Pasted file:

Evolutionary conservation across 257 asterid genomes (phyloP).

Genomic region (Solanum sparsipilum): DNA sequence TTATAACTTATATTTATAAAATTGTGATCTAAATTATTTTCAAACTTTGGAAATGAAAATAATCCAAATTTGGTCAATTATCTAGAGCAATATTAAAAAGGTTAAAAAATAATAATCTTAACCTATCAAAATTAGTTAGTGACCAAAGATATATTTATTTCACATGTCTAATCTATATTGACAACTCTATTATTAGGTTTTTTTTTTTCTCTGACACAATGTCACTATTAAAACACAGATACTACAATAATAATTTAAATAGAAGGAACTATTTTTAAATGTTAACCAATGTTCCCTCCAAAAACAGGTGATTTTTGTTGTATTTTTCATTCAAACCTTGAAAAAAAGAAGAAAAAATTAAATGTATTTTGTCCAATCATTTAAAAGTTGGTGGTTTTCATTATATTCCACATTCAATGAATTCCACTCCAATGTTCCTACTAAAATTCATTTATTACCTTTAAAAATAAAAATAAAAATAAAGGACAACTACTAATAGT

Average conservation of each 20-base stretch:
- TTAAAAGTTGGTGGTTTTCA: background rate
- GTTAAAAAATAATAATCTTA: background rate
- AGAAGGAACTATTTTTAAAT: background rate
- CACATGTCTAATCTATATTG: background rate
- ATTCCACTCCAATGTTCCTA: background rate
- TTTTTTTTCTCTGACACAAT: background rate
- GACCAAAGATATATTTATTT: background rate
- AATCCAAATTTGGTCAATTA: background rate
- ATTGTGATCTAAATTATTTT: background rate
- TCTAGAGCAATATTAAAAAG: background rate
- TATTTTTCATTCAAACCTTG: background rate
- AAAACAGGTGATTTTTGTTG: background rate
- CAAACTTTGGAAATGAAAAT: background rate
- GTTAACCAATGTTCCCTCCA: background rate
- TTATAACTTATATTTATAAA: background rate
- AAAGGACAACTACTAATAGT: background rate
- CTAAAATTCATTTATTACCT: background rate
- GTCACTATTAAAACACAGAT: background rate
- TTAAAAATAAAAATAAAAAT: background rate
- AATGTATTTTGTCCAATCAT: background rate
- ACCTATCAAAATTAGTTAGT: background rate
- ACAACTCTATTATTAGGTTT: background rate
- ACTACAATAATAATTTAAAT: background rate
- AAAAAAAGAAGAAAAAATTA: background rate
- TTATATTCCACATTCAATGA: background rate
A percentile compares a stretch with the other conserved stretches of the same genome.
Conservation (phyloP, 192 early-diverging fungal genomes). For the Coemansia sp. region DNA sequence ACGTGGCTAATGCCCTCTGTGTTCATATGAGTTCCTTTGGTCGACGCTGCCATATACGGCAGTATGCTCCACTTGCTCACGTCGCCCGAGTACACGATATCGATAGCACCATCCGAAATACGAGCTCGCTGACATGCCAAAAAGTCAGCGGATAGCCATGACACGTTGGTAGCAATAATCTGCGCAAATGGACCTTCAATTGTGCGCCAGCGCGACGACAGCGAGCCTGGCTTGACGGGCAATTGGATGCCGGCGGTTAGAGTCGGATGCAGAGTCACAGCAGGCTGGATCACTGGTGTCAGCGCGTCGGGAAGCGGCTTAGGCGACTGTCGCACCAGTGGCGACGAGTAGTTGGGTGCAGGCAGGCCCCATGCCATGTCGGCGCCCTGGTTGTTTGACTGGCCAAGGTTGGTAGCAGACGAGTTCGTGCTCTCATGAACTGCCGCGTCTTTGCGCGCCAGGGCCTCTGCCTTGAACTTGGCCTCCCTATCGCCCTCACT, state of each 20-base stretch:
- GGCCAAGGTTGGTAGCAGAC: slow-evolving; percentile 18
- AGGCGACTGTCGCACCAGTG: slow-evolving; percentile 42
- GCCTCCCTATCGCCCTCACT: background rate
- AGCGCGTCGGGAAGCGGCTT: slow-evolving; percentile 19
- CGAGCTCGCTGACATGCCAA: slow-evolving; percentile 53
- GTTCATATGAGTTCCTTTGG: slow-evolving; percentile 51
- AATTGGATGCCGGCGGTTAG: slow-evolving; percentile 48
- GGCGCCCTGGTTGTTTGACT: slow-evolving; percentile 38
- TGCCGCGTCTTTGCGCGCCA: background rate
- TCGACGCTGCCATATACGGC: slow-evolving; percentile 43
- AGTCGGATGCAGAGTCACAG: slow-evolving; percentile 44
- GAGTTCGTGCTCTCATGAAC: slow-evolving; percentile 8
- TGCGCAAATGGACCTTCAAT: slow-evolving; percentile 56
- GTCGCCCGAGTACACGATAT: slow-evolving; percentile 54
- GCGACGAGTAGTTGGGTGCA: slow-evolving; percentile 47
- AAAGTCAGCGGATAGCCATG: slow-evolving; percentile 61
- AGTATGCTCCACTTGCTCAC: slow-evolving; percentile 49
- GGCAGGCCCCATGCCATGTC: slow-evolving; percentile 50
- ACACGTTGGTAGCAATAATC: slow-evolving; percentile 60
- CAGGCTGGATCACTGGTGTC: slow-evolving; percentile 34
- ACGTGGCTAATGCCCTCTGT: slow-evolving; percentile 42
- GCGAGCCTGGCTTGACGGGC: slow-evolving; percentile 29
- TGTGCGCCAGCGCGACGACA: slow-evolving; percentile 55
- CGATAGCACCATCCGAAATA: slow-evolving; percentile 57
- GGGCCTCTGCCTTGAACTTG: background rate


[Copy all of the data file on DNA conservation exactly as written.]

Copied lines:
Evolutionary conservation across 257 asterid genomes (phyloP).

Genomic region (Solanum sparsipilum): DNA sequence TTATAACTTATATTTATAAAATTGTGATCTAAATTATTTTCAAACTTTGGAAATGAAAATAATCCAAATTTGGTCAATTATCTAGAGCAATATTAAAAAGGTTAAAAAATAATAATCTTAACCTATCAAAATTAGTTAGTGACCAAAGATATATTTATTTCACATGTCTAATCTATATTGACAACTCTATTATTAGGTTTTTTTTTTTCTCTGACACAATGTCACTATTAAAACACAGATACTACAATAATAATTTAAATAGAAGGAACTATTTTTAAATGTTAACCAATGTTCCCTCCAAAAACAGGTGATTTTTGTTGTATTTTTCATTCAAACCTTGAAAAAAAGAAGAAAAAATTAAATGTATTTTGTCCAATCATTTAAAAGTTGGTGGTTTTCATTATATTCCACATTCAATGAATTCCACTCCAATGTTCCTACTAAAATTCATTTATTACCTTTAAAAATAAAAATAAAAATAAAGGACAACTACTAATAGT

Average conservation of each 20-base stretch:
- TTAAAAGTTGGTGGTTTTCA: background rate
- GTTAAAAAATAATAATCTTA: background rate
- AGAAGGAACTATTTTTAAAT: background rate
- CACATGTCTAATCTATATTG: background rate
- ATTCCACTCCAATGTTCCTA: background rate
- TTTTTTTTCTCTGACACAAT: background rate
- GACCAAAGATATATTTATTT: background rate
- AATCCAAATTTGGTCAATTA: background rate
- ATTGTGATCTAAATTATTTT: background rate
- TCTAGAGCAATATTAAAAAG: background rate
- TATTTTTCATTCAAACCTTG: background rate
- AAAACAGGTGATTTTTGTTG: background rate
- CAAACTTTGGAAATGAAAAT: background rate
- GTTAACCAATGTTCCCTCCA: background rate
- TTATAACTTATATTTATAAA: background rate
- AAAGGACAACTACTAATAGT: background rate
- CTAAAATTCATTTATTACCT: background rate
- GTCACTATTAAAACACAGAT: background rate
- TTAAAAATAAAAATAAAAAT: background rate
- AATGTATTTTGTCCAATCAT: background rate
- ACCTATCAAAATTAGTTAGT: background rate
- ACAACTCTATTATTAGGTTT: background rate
- ACTACAATAATAATTTAAAT: background rate
- AAAAAAAGAAGAAAAAATTA: background rate
- TTATATTCCACATTCAATGA: background rate
A percentile compares a stretch with the other conserved stretches of the same genome.
Conservation (phyloP, 192 early-diverging fungal genomes). For the Coemansia sp. region DNA sequence ACGTGGCTAATGCCCTCTGTGTTCATATGAGTTCCTTTGGTCGACGCTGCCATATACGGCAGTATGCTCCACTTGCTCACGTCGCCCGAGTACACGATATCGATAGCACCATCCGAAATACGAGCTCGCTGACATGCCAAAAAGTCAGCGGATAGCCATGACACGTTGGTAGCAATAATCTGCGCAAATGGACCTTCAATTGTGCGCCAGCGCGACGACAGCGAGCCTGGCTTGACGGGCAATTGGATGCCGGCGGTTAGAGTCGGATGCAGAGTCACAGCAGGCTGGATCACTGGTGTCAGCGCGTCGGGAAGCGGCTTAGGCGACTGTCGCACCAGTGGCGACGAGTAGTTGGGTGCAGGCAGGCCCCATGCCATGTCGGCGCCCTGGTTGTTTGACTGGCCAAGGTTGGTAGCAGACGAGTTCGTGCTCTCATGAACTGCCGCGTCTTTGCGCGCCAGGGCCTCTGCCTTGAACTTGGCCTCCCTATCGCCCTCACT, state of each 20-base stretch:
- GGCCAAGGTTGGTAGCAGAC: slow-evolving; percentile 18
- AGGCGACTGTCGCACCAGTG: slow-evolving; percentile 42
- GCCTCCCTATCGCCCTCACT: background rate
- AGCGCGTCGGGAAGCGGCTT: slow-evolving; percentile 19
- CGAGCTCGCTGACATGCCAA: slow-evolving; percentile 53
- GTTCATATGAGTTCCTTTGG: slow-evolving; percentile 51
- AATTGGATGCCGGCGGTTAG: slow-evolving; percentile 48
- GGCGCCCTGGTTGTTTGACT: slow-evolving; percentile 38
- TGCCGCGTCTTTGCGCGCCA: background rate
- TCGACGCTGCCATATACGGC: slow-evolving; percentile 43
- AGTCGGATGCAGAGTCACAG: slow-evolving; percentile 44
- GAGTTCGTGCTCTCATGAAC: slow-evolving; percentile 8
- TGCGCAAATGGACCTTCAAT: slow-evolving; percentile 56
- GTCGCCCGAGTACACGATAT: slow-evolving; percentile 54
- GCGACGAGTAGTTGGGTGCA: slow-evolving; percentile 47
- AAAGTCAGCGGATAGCCATG: slow-evolving; percentile 61
- AGTATGCTCCACTTGCTCAC: slow-evolving; percentile 49
- GGCAGGCCCCATGCCATGTC: slow-evolving; percentile 50
- ACACGTTGGTAGCAATAATC: slow-evolving; percentile 60
- CAGGCTGGATCACTGGTGTC: slow-evolving; percentile 34
- ACGTGGCTAATGCCCTCTGT: slow-evolving; percentile 42
- GCGAGCCTGGCTTGACGGGC: slow-evolving; percentile 29
- TGTGCGCCAGCGCGACGACA: slow-evolving; percentile 55
- CGATAGCACCATCCGAAATA: slow-evolving; percentile 57
- GGGCCTCTGCCTTGAACTTG: background rate